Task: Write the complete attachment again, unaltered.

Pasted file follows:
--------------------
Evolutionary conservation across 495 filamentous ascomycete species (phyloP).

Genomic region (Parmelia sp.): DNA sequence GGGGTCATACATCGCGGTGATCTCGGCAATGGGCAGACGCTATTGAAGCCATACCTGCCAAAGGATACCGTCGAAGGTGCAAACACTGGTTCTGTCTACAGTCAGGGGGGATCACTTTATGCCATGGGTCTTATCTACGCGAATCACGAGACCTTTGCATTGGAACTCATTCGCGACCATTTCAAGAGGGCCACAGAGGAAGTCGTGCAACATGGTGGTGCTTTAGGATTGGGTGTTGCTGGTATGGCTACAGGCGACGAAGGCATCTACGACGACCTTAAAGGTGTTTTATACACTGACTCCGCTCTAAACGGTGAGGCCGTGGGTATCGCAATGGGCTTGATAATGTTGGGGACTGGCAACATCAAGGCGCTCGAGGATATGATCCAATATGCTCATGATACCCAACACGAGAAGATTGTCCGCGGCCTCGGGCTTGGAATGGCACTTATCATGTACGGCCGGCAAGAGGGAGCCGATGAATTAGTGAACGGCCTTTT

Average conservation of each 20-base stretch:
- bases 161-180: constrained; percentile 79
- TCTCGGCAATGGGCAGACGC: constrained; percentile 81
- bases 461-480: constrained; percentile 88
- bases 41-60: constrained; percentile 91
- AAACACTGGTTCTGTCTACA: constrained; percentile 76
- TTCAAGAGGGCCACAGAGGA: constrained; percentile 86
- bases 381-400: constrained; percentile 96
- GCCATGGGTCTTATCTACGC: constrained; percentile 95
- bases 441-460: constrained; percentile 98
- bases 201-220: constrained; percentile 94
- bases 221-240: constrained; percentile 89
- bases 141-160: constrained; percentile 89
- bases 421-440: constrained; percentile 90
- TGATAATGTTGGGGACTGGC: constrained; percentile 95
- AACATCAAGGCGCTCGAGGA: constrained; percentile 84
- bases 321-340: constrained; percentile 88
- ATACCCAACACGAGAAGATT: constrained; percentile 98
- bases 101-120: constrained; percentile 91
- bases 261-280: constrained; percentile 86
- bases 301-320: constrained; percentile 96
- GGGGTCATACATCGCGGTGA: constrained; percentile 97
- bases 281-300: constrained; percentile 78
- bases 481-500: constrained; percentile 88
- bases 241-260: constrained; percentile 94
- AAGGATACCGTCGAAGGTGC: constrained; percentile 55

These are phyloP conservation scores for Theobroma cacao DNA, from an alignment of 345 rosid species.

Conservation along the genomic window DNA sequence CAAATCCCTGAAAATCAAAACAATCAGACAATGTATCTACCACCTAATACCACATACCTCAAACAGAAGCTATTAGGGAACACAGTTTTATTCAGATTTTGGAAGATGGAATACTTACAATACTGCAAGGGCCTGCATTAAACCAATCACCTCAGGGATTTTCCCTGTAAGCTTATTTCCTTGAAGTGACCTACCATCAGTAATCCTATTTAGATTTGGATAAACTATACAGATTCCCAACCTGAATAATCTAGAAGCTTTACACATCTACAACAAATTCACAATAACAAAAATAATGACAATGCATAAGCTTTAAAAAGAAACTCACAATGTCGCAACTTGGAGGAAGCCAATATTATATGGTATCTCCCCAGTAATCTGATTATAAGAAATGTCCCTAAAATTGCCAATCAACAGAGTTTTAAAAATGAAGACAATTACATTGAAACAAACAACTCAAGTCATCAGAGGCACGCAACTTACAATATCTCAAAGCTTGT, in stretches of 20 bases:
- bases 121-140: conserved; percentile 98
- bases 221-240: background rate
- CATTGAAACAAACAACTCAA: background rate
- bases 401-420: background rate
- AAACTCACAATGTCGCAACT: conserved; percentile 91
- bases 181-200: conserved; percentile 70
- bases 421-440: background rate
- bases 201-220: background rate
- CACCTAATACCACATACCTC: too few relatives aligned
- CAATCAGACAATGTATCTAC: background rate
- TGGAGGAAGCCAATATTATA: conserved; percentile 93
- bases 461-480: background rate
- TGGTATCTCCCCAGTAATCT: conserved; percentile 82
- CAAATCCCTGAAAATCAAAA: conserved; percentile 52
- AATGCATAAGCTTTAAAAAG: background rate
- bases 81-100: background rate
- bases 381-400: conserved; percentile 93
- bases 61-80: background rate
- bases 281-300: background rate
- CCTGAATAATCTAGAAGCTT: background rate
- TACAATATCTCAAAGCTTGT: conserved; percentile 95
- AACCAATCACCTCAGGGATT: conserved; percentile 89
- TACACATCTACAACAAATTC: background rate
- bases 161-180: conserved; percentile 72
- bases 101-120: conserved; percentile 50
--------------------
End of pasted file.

Evolutionary conservation across 495 filamentous ascomycete species (phyloP).

Genomic region (Parmelia sp.): DNA sequence GGGGTCATACATCGCGGTGATCTCGGCAATGGGCAGACGCTATTGAAGCCATACCTGCCAAAGGATACCGTCGAAGGTGCAAACACTGGTTCTGTCTACAGTCAGGGGGGATCACTTTATGCCATGGGTCTTATCTACGCGAATCACGAGACCTTTGCATTGGAACTCATTCGCGACCATTTCAAGAGGGCCACAGAGGAAGTCGTGCAACATGGTGGTGCTTTAGGATTGGGTGTTGCTGGTATGGCTACAGGCGACGAAGGCATCTACGACGACCTTAAAGGTGTTTTATACACTGACTCCGCTCTAAACGGTGAGGCCGTGGGTATCGCAATGGGCTTGATAATGTTGGGGACTGGCAACATCAAGGCGCTCGAGGATATGATCCAATATGCTCATGATACCCAACACGAGAAGATTGTCCGCGGCCTCGGGCTTGGAATGGCACTTATCATGTACGGCCGGCAAGAGGGAGCCGATGAATTAGTGAACGGCCTTTT

Average conservation of each 20-base stretch:
- bases 161-180: constrained; percentile 79
- TCTCGGCAATGGGCAGACGC: constrained; percentile 81
- bases 461-480: constrained; percentile 88
- bases 41-60: constrained; percentile 91
- AAACACTGGTTCTGTCTACA: constrained; percentile 76
- TTCAAGAGGGCCACAGAGGA: constrained; percentile 86
- bases 381-400: constrained; percentile 96
- GCCATGGGTCTTATCTACGC: constrained; percentile 95
- bases 441-460: constrained; percentile 98
- bases 201-220: constrained; percentile 94
- bases 221-240: constrained; percentile 89
- bases 141-160: constrained; percentile 89
- bases 421-440: constrained; percentile 90
- TGATAATGTTGGGGACTGGC: constrained; percentile 95
- AACATCAAGGCGCTCGAGGA: constrained; percentile 84
- bases 321-340: constrained; percentile 88
- ATACCCAACACGAGAAGATT: constrained; percentile 98
- bases 101-120: constrained; percentile 91
- bases 261-280: constrained; percentile 86
- bases 301-320: constrained; percentile 96
- GGGGTCATACATCGCGGTGA: constrained; percentile 97
- bases 281-300: constrained; percentile 78
- bases 481-500: constrained; percentile 88
- bases 241-260: constrained; percentile 94
- AAGGATACCGTCGAAGGTGC: constrained; percentile 55

These are phyloP conservation scores for Theobroma cacao DNA, from an alignment of 345 rosid species.

Conservation along the genomic window DNA sequence CAAATCCCTGAAAATCAAAACAATCAGACAATGTATCTACCACCTAATACCACATACCTCAAACAGAAGCTATTAGGGAACACAGTTTTATTCAGATTTTGGAAGATGGAATACTTACAATACTGCAAGGGCCTGCATTAAACCAATCACCTCAGGGATTTTCCCTGTAAGCTTATTTCCTTGAAGTGACCTACCATCAGTAATCCTATTTAGATTTGGATAAACTATACAGATTCCCAACCTGAATAATCTAGAAGCTTTACACATCTACAACAAATTCACAATAACAAAAATAATGACAATGCATAAGCTTTAAAAAGAAACTCACAATGTCGCAACTTGGAGGAAGCCAATATTATATGGTATCTCCCCAGTAATCTGATTATAAGAAATGTCCCTAAAATTGCCAATCAACAGAGTTTTAAAAATGAAGACAATTACATTGAAACAAACAACTCAAGTCATCAGAGGCACGCAACTTACAATATCTCAAAGCTTGT, in stretches of 20 bases:
- bases 121-140: conserved; percentile 98
- bases 221-240: background rate
- CATTGAAACAAACAACTCAA: background rate
- bases 401-420: background rate
- AAACTCACAATGTCGCAACT: conserved; percentile 91
- bases 181-200: conserved; percentile 70
- bases 421-440: background rate
- bases 201-220: background rate
- CACCTAATACCACATACCTC: too few relatives aligned
- CAATCAGACAATGTATCTAC: background rate
- TGGAGGAAGCCAATATTATA: conserved; percentile 93
- bases 461-480: background rate
- TGGTATCTCCCCAGTAATCT: conserved; percentile 82
- CAAATCCCTGAAAATCAAAA: conserved; percentile 52
- AATGCATAAGCTTTAAAAAG: background rate
- bases 81-100: background rate
- bases 381-400: conserved; percentile 93
- bases 61-80: background rate
- bases 281-300: background rate
- CCTGAATAATCTAGAAGCTT: background rate
- TACAATATCTCAAAGCTTGT: conserved; percentile 95
- AACCAATCACCTCAGGGATT: conserved; percentile 89
- TACACATCTACAACAAATTC: background rate
- bases 161-180: conserved; percentile 72
- bases 101-120: conserved; percentile 50